When parents separate or divorce, it can be difficult to agree on various issues. This time of year, children are starting school again and a relatively new disagreement that’s emerging is over the school district the child should attend.
For example, mom may argue that the child should attend the school district where she lives, but dad may then argue that the child should attend the school district where he lives. If no agreement is reached, litigation is sometimes the only option.
Before a parent can jump to litigation, they need to know what the law says. The first thing is that when parents reside in different school districts, the child may attend school in the district of residence of the parent with whom the child lives for a majority of the time.
That means that the school district of the primary custodian is the school district where the child will attend public school. That may seem pretty straight forward. However, there are no easy solutions to any custody issue.
There has been a recent push towards 50/50 physical custody and many parents are exercising this type of arrangement. In cases like this, the parents may choose which of the two school districts the child will enroll for the school year. This is where the fight may be joined.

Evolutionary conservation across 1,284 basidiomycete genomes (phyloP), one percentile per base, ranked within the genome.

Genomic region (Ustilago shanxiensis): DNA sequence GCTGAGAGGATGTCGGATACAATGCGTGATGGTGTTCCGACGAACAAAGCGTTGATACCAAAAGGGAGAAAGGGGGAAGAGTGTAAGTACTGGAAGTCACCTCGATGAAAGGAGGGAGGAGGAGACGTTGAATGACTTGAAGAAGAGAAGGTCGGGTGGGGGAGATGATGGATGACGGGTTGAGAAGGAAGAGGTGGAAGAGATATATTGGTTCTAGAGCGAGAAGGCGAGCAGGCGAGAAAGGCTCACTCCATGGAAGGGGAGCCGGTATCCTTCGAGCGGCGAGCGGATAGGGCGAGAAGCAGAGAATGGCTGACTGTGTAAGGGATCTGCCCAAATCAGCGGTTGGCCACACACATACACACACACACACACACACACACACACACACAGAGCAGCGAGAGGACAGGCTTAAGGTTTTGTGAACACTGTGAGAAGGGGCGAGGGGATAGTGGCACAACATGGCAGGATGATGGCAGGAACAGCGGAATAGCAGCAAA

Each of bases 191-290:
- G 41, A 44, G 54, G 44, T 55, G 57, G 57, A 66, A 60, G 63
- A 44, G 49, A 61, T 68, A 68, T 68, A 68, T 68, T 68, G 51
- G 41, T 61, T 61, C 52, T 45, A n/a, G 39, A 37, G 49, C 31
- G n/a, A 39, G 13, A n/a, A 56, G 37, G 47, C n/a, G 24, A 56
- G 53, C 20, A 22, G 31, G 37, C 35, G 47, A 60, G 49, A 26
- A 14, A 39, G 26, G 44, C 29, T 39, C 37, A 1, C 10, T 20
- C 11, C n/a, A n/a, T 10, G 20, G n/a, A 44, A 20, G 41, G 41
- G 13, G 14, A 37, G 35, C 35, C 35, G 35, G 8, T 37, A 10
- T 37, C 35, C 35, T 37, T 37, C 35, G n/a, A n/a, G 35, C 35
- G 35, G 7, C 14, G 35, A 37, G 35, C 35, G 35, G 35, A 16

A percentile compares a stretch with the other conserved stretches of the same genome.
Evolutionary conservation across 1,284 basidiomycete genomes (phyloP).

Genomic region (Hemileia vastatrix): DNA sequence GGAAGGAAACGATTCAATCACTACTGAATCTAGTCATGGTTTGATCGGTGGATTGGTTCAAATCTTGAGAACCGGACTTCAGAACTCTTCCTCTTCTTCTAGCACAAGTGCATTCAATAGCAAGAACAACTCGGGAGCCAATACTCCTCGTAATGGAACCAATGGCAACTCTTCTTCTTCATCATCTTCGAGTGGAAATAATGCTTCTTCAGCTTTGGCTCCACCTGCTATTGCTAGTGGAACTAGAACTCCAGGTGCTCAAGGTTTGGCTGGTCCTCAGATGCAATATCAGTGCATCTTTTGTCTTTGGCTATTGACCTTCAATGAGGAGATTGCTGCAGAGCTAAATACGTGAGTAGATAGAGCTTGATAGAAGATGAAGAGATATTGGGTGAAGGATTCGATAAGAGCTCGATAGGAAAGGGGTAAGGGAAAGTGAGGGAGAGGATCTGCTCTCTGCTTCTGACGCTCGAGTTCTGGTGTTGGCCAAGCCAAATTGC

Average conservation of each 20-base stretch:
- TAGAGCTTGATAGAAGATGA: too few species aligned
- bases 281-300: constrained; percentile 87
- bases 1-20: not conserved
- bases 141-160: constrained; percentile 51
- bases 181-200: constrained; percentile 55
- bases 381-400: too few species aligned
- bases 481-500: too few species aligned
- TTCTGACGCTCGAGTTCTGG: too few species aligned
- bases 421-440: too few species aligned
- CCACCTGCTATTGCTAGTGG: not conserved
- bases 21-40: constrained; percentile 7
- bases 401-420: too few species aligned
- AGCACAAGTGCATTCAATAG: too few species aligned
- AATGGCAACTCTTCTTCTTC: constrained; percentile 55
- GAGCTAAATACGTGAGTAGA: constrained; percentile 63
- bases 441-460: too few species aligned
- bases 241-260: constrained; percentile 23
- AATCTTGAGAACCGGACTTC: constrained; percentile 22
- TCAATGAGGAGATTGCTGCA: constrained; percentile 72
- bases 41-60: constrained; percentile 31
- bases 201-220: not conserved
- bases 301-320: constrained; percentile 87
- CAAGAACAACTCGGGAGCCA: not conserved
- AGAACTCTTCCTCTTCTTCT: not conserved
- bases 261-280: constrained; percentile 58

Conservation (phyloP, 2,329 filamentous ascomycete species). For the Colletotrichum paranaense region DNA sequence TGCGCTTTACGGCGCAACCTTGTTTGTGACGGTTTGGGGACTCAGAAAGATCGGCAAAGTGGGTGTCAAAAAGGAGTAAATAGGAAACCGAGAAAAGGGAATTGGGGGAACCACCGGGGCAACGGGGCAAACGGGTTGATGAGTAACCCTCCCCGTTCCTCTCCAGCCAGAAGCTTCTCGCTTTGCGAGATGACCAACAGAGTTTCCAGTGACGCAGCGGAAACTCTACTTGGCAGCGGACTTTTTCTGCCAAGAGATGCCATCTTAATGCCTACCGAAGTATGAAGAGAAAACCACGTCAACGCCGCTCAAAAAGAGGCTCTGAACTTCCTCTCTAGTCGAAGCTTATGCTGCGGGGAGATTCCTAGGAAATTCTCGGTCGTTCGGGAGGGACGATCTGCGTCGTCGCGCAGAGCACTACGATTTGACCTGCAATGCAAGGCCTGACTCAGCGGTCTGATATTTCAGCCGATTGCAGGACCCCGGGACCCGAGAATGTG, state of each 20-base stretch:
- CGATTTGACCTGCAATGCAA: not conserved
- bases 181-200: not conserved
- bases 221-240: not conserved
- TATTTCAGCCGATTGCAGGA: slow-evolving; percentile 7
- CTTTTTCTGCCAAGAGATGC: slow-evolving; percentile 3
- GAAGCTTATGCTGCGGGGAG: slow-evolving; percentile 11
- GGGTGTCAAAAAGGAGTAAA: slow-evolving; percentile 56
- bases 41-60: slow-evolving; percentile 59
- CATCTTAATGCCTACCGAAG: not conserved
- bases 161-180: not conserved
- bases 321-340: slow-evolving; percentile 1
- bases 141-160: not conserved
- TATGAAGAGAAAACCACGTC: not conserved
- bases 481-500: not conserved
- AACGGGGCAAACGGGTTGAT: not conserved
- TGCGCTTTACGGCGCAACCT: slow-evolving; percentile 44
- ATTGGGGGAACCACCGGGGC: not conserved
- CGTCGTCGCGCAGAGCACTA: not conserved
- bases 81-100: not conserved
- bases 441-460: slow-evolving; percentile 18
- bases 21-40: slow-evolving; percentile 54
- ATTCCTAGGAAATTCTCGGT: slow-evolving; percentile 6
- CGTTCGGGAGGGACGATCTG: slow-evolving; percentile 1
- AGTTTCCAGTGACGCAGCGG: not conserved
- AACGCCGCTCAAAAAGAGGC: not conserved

If one parent resides in a better school district than the other, the smart decision is to agree that the child will go to school in the better district. Typically, the court will hold that the child should attend the higher-ranked school district. However, proving which is the “better” school district often prove to be difficult.
If both parents live in school districts of similar quality, then the decision becomes more of a toss-up. It might be best for the child to go to school in the district where they already know some of the other students or where they have been involved in activities before.
However, unless the parents agree, it’s going to be tough for the court to choose between two school districts of equal caliber.
It’s for that reason that many cases regarding the choice of school district ends up becoming a fight for primary custody.
If you’re a parent with partial physical custody, you’re probably thinking that you have little decision making power when it comes to the school district. You might live in a prominent school district and the other parent may live in the lesser district.
Just because you have partial physical custody, doesn’t necessarily mean the child cannot attend school in your district. Even though a child’s school district is the one of the parent with which the child primarily resides, that can be altered through a court order or a court-approved custody agreement.
A parent with partial custody can negotiate with the other parent to agree that the child attend the high-ranking school district, or the partial custody parent can pursue litigation. The courts take education very seriously.
When it comes down to it, the determining factor will be what is in the best interest of the child. That means giving the child the best education available.